The Concerto for Piano and Strings (1979) extends the religious imagery that Schnittke had been experimenting with in the Piano Quintet, and most of the music is made up of allusions to Orthodox chant and to Russian bell ringing. The work is harmonically dense, as both the chorales and the bells are usually presented through bitonal harmonies, cleverly voiced to give the impression of clear triads projecting though the dissonance. That sort of religious imagery pervades the work, but only comes through if the pianist has a feel for those unexpected moments of clarity. Vladimir Krainev gives a compelling account, with just the right mix of mystical contemplation and fervid aggression. The concerto was written for Krainev, and this recording, from February 1980 was made just two months after he had given the premiere in Leningrad. Unfortunately, the strings of the Moscow Philharmonic don’t match his precision, and Schnittke’s (admittedly complex) textures are often muddied by poor ensemble. This work is also well represented on disc. Top choice is the version with Viktoria Postnikova and Gennady Rozhdestvensky, conducting the London Sinfonietta (Erato 45742). But also consider the brand-new recording from Denis Matsuev with Kammerorchester Wien-Berlin under Rainer Honeck (DG 4838489, see review this issue), an expansive and highly Romantic account, a little lacking in bite, but rich in expression and with excellent ensemble.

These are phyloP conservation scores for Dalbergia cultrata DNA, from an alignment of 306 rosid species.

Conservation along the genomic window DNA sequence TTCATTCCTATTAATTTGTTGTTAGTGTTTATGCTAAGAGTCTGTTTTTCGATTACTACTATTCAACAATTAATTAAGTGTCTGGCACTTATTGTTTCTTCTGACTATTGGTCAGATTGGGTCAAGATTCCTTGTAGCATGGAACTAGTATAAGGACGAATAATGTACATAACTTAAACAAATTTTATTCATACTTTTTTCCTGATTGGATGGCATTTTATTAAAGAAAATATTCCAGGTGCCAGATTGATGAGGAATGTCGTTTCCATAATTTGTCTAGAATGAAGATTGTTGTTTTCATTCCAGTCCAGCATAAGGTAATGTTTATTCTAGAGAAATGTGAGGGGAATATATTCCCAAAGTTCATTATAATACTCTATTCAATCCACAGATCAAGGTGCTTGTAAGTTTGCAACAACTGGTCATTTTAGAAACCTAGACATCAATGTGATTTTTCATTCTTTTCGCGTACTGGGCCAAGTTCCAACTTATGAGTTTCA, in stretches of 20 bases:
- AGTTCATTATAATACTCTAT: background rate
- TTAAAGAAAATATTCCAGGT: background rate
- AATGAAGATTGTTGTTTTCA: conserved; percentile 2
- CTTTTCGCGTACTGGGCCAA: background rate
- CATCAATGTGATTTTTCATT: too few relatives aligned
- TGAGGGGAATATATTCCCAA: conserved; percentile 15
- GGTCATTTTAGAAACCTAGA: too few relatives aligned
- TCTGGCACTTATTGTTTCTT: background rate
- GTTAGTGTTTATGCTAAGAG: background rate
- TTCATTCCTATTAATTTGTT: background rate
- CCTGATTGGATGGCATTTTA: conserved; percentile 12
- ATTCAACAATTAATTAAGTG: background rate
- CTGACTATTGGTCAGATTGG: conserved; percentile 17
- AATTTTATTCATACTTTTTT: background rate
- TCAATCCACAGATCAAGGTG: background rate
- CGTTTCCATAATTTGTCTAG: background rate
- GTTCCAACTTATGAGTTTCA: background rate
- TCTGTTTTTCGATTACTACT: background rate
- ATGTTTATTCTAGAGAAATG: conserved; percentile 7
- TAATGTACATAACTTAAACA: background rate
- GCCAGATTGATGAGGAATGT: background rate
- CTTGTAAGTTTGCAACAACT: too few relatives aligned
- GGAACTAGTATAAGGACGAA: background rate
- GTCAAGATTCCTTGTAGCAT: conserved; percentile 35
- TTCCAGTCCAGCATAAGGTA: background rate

The second disc opens with an address from Rozhdestvensky to the Moscow audience, ahead of the performance of the Concerto Grosso No. 4/Symphony No. 5. He speaks in Russian, but an English translation is included in the booklet. He seems to be concerned that the audience will struggle with the work’s double affiliation, but his explanation is clear and succinct. The first movement is the Concerto Grosso, for violin, oboe, and harpsichord soloists and in the Bach-focused neo-Baroque style that Schnittke had developed in his earlier grossi. It then develops into a Mahlerian symphony, by way of an arrangement of a piano quartet fragment that Mahler wrote as a 16-year-old. The work was written for the Royal Concertgebouw, a commission to celebrate the orchestra’s centenary in 1988. Rozhdestvensky’s performance is the Moscow premiere, given in 1990. The Concertgebouw had recorded the work, with Riccardo Chailly, in 1989 (Decca 430698), and that remains the benchmark. Chailly is more fluid in the Mahlerian music—Rozhdestvensky more frenetic. The Concertgebouw playing is far superior to the Symphony Orchestra of the USSR Ministry of Culture, heard here, but the latter does sound satisfyingly Russian, with narrow woodwinds and blaring brass.